In order to prepare the ion-exchange column, glass wool was placed above the stopcock of a buret. Thirty to 40 milliliters (mL) of anion-exchange resin were added to the buret. A wash of 100 mL of two molar HCl was passed through the column. The sample was prepared by adding 16 mL of concentrated HCl to 75 mL of unknown solution and diluting that to 100 mL. The 30 mL sample was transferred to the top of the column. Four hundred mL of two molar HCl were washed through the column after the sample at a rate of 5 mL a minute. All of the wash was collected in a 500 mL beaker. The beaker was replaced with another 500 mL beaker in order to catch the next wash of 450 mL of deionized water.

The first beaker contained the nickel sample. It was divided into three aliquots, and the liquid was evaporated. Each residue was dissolved in 100 mL of distilled water and mixed together. Approximately 10 mL of pH 10 buffer were added. The entire solution was diluted to 500 mL. Half a gram of murexide indicator was added to the dilution. Three 50 mL aliquots were titrated with standardized EDTA until the color changed from purple to yellow. All data was recorded in Table 1.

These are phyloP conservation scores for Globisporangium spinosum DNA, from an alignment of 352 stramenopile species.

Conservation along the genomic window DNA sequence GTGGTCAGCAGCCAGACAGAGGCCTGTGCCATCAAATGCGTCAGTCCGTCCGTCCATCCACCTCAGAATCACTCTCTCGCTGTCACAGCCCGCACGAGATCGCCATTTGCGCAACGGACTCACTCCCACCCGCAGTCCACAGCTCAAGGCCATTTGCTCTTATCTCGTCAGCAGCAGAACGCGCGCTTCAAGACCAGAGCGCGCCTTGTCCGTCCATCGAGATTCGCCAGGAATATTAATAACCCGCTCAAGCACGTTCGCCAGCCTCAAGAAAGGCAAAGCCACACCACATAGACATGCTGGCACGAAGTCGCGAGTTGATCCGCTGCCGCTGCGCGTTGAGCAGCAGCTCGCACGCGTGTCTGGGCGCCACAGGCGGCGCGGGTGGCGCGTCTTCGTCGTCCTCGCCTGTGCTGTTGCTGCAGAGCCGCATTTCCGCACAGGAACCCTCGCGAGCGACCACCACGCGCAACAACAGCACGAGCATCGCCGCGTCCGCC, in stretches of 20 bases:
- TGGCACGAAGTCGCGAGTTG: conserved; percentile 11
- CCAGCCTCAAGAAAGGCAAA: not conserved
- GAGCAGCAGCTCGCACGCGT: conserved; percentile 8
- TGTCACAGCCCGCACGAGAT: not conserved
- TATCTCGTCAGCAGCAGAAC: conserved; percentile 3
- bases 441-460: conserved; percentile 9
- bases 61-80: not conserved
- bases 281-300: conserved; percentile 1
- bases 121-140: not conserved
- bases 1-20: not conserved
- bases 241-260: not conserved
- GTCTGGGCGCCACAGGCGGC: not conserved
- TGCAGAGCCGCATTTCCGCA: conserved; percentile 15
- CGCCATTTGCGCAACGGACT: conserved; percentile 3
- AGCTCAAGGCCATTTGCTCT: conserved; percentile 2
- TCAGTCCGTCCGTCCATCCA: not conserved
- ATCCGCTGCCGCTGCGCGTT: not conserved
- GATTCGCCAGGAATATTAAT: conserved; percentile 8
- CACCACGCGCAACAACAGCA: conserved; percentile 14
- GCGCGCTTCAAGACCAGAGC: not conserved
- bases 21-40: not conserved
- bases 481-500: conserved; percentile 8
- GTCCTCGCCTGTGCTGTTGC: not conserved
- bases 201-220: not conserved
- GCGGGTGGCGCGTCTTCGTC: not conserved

The second beaker contained the zinc sample. It was divided into three aliquots, and approximately five mL of pH 10 buffer were added to each beaker. Two drops of Eriochrome Black T indicator were added to each sample. Each was titrated against standardized EDTA until the color changed from red to blue. All data was recorded in Table 2.

For AAS, two large samples were prepared. For nickel analysis, 33 mL of unknown solution were diluted to 50 mL. For zinc analysis, 2 mL of unknown solution were diluted to 50mL. Three standard solutions of 20, 40, and 60 parts per million (ppm) of nickel were run through the AAS instrument. All absorbencies were recorded in Table 3. A calibration curve was made from that data (Figure 1). The solution for nickel analysis was run through the instrument for three tests. All absorbencies were recorded in Table 4. Three standard solutions of 1.2, 2.4, and 3.6 ppm of zinc were run through the AAS machine. All absorbencies were recorded in Table 5. A calibration curve for zinc was made from that data (Figure 2). The zinc analysis solution was run through the AAS for three tests. All absorbencies were recorded in Table 6.